A view from Lulu's backyard
After the tasting, Daniel escorted us over to a Chateau that puts the ‘q’ in quaint. One of Lulu’s upper middle-aged children met us at the door. Seated in a breakfast nook with various French culinary treats and Champagne was Madame Peyraud herself. She was all smiles. When she stood up to greet us, she was almost the same size as she was sitting down. I spoke to Kermit about her height later that day. He said “Lulu was never tall but she’s definitely shrinking. I’m beginning to think she’ll never pass away, just merely keep shrinking until the inevitable happens.” I’d give her 4’9”. Tops. Her personality was a solid 7’2”.
Lulu was in extremely good health for her age. She spoke no English and drank fast. It was impressive how fast she drank considering she was carrying the conversation. If it wasn’t Marseille jokes it was stories about the war. She would huddle in the dark with her children when there was no electricity. About the war she said, “The Germans…they were rigid, tough. The Italians…they liked to talk to the French girls.”
Sunset at Chez Kermit and then...Terrebrune time...
In the evening we celebrated Thanksgiving in style. Alain Pascal from Gros Noré is essentially Hoss Cartwright in French form. He roasted multiple pintade on a rotiserrie in his fireplace. Kermit procured some lovely old bottles from his cellar. We slept well that night.
Large Terrebrune barrels
Reynald Delille of Domaine de Terrebrune has a quiet warmth about him. Of Parisian descent, Reynald’s parents moved to Bandol when he was very young. It was none other than Lucien Peyraud who helped them get started with planting. Needless to say, Tempier and Terrebrune are tightly knit.
The vineyard tour was rained out but the tasting more than made up for it. We sampled the new vintage out of barrel in their respective component parts. Verticals of red went back to ’81. Whites went back to ’06 and rosé went back to ’93. Yes, 1993 rosé…
'14 Tempier Classique and '93 Terrebrune Rosé
Tempier vs. Terrebrune = Winning
Geek alert… The Tempier wines are soulful. Unfined and unfiltered, firm structure meets a rounder texture - aided and abetted by richer soils and a slightly warmer climate. By contrast, the Terrebrune wines are precise and chiseled. They benefit from heavy oceanic influence and a rare Triassic limestone that lies very close to the brown top-soil for which Terrebrune is named. Terrebrune’s reds take more time to come around because of their linear frame. More in the cheat sheet at the bottom of the page…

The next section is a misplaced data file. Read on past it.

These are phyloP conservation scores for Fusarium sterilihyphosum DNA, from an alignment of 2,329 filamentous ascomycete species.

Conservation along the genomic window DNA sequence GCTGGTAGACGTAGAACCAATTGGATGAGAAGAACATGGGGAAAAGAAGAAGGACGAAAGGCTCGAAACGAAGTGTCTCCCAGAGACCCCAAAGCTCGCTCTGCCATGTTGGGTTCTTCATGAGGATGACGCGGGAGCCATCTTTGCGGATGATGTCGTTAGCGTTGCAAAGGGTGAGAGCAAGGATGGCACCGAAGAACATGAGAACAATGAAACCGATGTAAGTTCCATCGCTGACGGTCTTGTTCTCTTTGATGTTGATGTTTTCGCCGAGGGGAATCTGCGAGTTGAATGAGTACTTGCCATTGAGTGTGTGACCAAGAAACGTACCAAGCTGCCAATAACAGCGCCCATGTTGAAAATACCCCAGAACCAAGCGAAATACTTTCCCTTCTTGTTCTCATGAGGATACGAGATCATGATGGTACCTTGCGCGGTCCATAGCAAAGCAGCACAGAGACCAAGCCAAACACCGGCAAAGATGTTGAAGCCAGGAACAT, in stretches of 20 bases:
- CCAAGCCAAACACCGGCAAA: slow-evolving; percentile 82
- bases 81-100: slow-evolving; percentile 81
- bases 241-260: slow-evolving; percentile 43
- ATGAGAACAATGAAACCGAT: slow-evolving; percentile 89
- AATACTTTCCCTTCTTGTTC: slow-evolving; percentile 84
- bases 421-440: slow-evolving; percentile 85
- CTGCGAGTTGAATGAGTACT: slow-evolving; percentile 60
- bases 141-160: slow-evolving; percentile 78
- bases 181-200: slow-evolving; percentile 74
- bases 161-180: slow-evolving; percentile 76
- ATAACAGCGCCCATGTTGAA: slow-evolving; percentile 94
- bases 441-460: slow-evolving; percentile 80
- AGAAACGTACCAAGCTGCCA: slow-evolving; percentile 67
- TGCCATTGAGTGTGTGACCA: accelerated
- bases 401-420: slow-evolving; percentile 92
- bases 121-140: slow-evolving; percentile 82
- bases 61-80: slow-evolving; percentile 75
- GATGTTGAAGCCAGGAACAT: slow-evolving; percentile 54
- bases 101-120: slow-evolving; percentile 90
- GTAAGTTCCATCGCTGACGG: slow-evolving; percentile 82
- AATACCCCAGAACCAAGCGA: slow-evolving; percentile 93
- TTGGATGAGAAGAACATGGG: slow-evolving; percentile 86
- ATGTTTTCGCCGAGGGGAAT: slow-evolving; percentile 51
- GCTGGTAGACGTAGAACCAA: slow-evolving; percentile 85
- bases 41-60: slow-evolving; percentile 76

Pushing off to the Jura for some lactose
It was an unforgettable trip, but the trip was just beginning. Chablis days, Paris nights, and Jura cheese... After a 3-hour tour in Champagne, I decided to head east to Alsace for today's offer. It's 38 degrees and choucroute garnie is calling my name. Time to fuel up and press go on the last offer of 2016. Or is it the last offer...
Tasting Notes: Mourvedre is dark fruit-dominated with signature earthy notes. Picture a Southern Rhone red with a rustic Bordeaux body. Terrebrune rosé is briny and crisp with tell-tale salinity (think Mediterranean).
Seasonal Pairing: Bandol reds with holiday meats and older cheeses: Tome de Provence, aged goat / Bandol rosé with Bouillabaisse
When to Drink: 2014 Tempier: accessible within the year but best between 2022-2034+ 2011 Terrebrune: a very similar vintage to 2001 which I had at the domaine. The '01 was delicious but still had plenty of life. '15 Terrebrune Rosé: Best now - 2024+
Geeky Things: Cuvee speciale was a single vineyard bottling of Tempier prized single vineyard sites. The cuvee was abolished in the early 2000's. Now it goes into the Bandol Classique. All wines are farmed organically. Tempier converted to biodynamic practices 3 years ago.
Area Eats: My rec? Find someone in the region who knows a local farmer and cook it up.
Vintage Report: 2014 was cooler with some rain but Tempier got the bulk of its harvest in before the rains. 2011 was a fantastic year for red wine. Classic like '01. 2015 is riper and more approachable.
When In Rome: Make sure you have a windbreaker and hold on to your hat. It's windy year round.
Bigger Than Wine: With each monthly offer Viticole donates $5 per case on everything sold. For December my dear friend from the early restaurant days, Caleb Romo, has a daughter named Sophia, who battles Type I Diabetes. Padre Foundation support kids that have been diagnosed with Type 1 diabetes. They provide a social network and educational classes for both kids and parents, while contributing to research for a cure.
You can check them out online.